The global economy’s most critical sectors – aviation, defense, space, nuclear, medical device, robotics, and specialized industrial equipment – are built through complex discrete manufacturing. Such industries face unique challenges.
Typically the processes involved in complex discrete manufacturing are engineer-to-order, and bill of material levels that can go exceptionally deep. Work in process units incorporate engineering changes as a process progresses, and engineering has to be involved in everything from material review processes and dispositions to rework. As-designed equals as-built validation is required, as is traceability of changes, deviations, and approvals.
It’s a complicated business— and complicated further by the pressures of developing market conditions, including:
- Rising price pressures
The combination of growing global competition and rising costs for materials, labor, and energy have threatened many complex discrete manufacturers. Increasingly they must “do more with less,” trying to maintain profit margins while keeping prices down.
- Shrinking windows to development
Customers are demanding more new products faster. This means a constant flow of engineering changes. Add to this the smaller timeframes for ROI on products developed, as the market increasingly looks to the next products coming behind them.
- Balancing responsiveness and quality
Customer demands for speed and flexibility, along with the volatility of markets, mean that operational agility is now a de facto requirement for these manufacturers. How to achieve this without compromising quality – indeed while improving quality – is a question that needs to be asked and answered on an ongoing basis.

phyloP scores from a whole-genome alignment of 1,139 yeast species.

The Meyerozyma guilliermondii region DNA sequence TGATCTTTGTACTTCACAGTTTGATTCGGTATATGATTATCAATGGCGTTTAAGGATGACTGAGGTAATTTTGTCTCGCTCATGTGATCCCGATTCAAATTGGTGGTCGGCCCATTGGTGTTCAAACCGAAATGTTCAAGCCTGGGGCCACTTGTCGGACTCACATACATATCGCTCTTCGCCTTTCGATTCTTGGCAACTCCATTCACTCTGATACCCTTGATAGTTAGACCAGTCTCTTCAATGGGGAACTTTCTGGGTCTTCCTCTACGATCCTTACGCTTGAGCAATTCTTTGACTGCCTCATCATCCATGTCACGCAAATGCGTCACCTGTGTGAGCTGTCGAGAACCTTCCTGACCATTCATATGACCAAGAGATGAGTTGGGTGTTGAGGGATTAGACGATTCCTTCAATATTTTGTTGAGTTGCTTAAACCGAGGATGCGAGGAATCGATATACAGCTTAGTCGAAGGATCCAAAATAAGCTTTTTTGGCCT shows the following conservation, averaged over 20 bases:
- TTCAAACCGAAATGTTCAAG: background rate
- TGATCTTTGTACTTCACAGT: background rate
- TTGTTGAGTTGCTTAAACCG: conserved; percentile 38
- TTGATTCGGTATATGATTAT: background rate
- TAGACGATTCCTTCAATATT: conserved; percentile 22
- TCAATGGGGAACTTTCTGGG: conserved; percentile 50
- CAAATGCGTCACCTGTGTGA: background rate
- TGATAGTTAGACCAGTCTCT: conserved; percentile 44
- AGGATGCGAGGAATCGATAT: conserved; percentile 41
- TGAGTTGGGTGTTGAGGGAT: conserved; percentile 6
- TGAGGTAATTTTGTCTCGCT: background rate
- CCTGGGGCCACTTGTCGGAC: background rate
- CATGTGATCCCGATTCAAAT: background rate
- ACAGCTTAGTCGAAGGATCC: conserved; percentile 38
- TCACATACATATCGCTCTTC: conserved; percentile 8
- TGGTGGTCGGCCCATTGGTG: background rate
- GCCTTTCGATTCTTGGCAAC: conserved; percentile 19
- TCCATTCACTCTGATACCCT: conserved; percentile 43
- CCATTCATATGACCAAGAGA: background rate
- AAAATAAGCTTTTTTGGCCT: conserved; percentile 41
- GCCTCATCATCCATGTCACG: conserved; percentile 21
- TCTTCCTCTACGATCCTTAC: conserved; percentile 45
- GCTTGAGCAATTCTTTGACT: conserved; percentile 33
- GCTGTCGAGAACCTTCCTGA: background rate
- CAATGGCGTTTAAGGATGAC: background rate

All of this accrues to the bottom line – and the constant need to optimize operations and manage costs.
The Legacy Barrier
Technology is at hand to help complex discrete manufacturers meet all these challenges and drive growth, but many have been held back from embracing it by established legacy systems and paper-based processes. This is seen most often among complex discrete manufacturers building large, complex products (e.g., aviation, aerospace, defense, energy, shipbuilding, and other complex industrial equipment).
Paper-based environments are both time and labor-intensive. Consider, for example, a technician on a shop floor that has to read work instructions, often has to access supplemental information, and then has to go hither and yon on the shop floor to get everything needed. Excel spreadsheets are often a workhorse in these settings, and particularly risk-prone: subject to both human error in consolidation and latency in delivering current information. In industries where speed of reaction to exceptions is critical, continuing such practices is not a viable long-term option.
The Solution at Hand – Modern MES
A modern Manufacturing Execution System (MES) provides complex discrete manufacturers the means to meet today’s challenges, and in doing so help them on the journey to digital transformation and extending the digital thread through the supply chain. Among what it can deliver to these companies, here are just a few:
- Paperless work instructions
- Real-time visibility
- Synchronization and control of production operations
- Quality management and corrective actions
- Engineering change control affecting manufacturing
- Data collection, buy off and certifications
- Execution of real-time, physical processes
- Work order completion management
- Integration, coordination, and execution of work orders with ERP and PLM systems
Today’s complex discrete manufacturing sector needs a complete solution that extends from prototyping to production to product lifecycle management, including MRO. Modern MES is an essential component of that solution, a central fiber in the end-to-end digital thread.